The Government is now addressing the declining quality of many parks and urban green spaces. New policy guidance, the establishment of CABE Space and new funding programmes, are all aiming to raise the quality of our urban green spaces. While there may not be resources to turn uncared for land into a quality park, well-designed local green space can still offer:

• tranquility

• play space

• communal space

• health benefits

• connection with the natural world


What needs to be done

Work to enhance green spaces needs to focus on:

·         Meeting the needs of the residents

·         Bringing about a real and clear improvement

·         Improving the local biodiversity

·         Ensuring that the improvements can be properly maintained


It may be useful to get expert help from organisations such as Groundwork or BTCV who are skilled in local environmental improvement. They will be able to help both on working with local residents to get their ideas and also on doing an initial survey to assess the quality of the existing environment. They will also be able to advise on existing good practice in the area and may well have idea son suitable funding sources to carry out the work


Enhance ecological impact

Most built environments have a negative impact on the ecology of the surround areas. Ecological impact refers to a habitat or species being affected directly or indirectly due to changes in the environment brought about by human development. The principle is first to minimise damage to the existing local ecology during the refurbishment process and then to enhance it as far as practicable.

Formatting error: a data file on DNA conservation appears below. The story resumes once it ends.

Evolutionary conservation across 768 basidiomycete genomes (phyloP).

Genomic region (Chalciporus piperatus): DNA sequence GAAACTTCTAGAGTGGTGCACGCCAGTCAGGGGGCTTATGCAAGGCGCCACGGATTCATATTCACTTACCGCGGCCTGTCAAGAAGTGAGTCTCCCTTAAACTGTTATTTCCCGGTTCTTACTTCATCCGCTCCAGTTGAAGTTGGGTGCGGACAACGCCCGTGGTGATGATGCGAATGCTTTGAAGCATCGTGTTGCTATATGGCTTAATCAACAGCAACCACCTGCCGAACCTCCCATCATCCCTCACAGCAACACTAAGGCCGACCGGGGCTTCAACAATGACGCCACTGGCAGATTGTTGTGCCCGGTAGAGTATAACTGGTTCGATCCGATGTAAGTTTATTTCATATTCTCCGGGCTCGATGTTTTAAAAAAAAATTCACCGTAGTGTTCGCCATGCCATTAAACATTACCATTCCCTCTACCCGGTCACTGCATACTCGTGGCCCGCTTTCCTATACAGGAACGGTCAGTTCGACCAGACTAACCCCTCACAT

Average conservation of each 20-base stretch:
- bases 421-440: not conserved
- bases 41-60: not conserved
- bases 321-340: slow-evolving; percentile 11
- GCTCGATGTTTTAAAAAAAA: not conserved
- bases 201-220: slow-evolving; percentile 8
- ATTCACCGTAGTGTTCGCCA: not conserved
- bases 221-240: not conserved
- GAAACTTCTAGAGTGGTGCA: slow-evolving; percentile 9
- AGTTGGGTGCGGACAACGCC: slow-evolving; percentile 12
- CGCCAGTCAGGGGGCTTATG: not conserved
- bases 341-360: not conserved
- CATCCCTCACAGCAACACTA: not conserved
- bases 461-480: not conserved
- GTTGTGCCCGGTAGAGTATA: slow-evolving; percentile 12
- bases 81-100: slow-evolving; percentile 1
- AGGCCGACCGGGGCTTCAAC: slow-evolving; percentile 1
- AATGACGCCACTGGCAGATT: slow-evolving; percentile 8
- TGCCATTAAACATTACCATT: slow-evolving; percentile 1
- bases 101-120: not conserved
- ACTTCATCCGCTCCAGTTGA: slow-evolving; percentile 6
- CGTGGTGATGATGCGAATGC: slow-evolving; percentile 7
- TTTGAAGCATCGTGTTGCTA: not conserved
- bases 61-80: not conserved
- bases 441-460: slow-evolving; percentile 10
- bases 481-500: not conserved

Planting native trees:

The site's ecology can be further enhanced by adding native trees and shrubs/hedge planting through sensitive landscaping.


Bat and Nest boxes:

Bat are becoming rare in the UK due to the lack of suitable roosting sites. Gardens can be valuable feed for birds and with shrubs and hedges attractive to moths and other insects, the surround areas may be able to support bat population.


Good Horticultural practices
It is important to implement good horticultural practice in any landscaping scheme. this includes, of pest free composts, mulch and soil conditioners. The use of herbicides and pesticides is discouraged, to prevent negative effects on invertebrates and/or mammals and birds. Any herbicides used should be non-residual.


Other considerations


·         Environmental improvements should work with the local ecology: it is important to find out what plants are naturally suited to growing in the area where you are working.

·         Creating wildlife areas will need to be balanced with the need to ensure the area is and feels safe for people walking.

·         Involving the block residents in practical work may well help to cut vandalism

·       A simple sheltered area where residents can hold barbeques, picnics etc. can be simple to set up and may be very popular.

·         If a garden or wildlife area is to be created this may well need to be fenced off, with security and budgetary implications.


The keys to successful enhancement are two-fold. One key is a clear plan agreed with residents that is feasible and can be developed over time. The second is to have a clear maintenance agreement, with the local council, an environmental body or indeed with the local residents, and the budget to ensure that this work is done.



  • Reduce the heat-island effect on the locality

  • Encourage the introduction of new flora and fauna, including birds, into the urban environment

  • Balance the ecosystem with more biotic material and encourage biodiversity

  • Creating more attractive and safer surroundings

Typical Cost

□  n/a

Funding opportunities:

□  n/a


More information:

□  www.greenflagaward.org.uk

□  www.jncc.gov.uk

□  www.soilassociation.org

□  www.cabespace.org.uk

□  www.english-nature.org.uk

□  www.groundwork.org.uk

□  www.housing.gov.uk

□  www.btcv.org

□  www.ncb.org.uk

□  ‘Decent homes, Decent spaces’ English Nature / Peabody Trust 2004


□ www.marshalls.com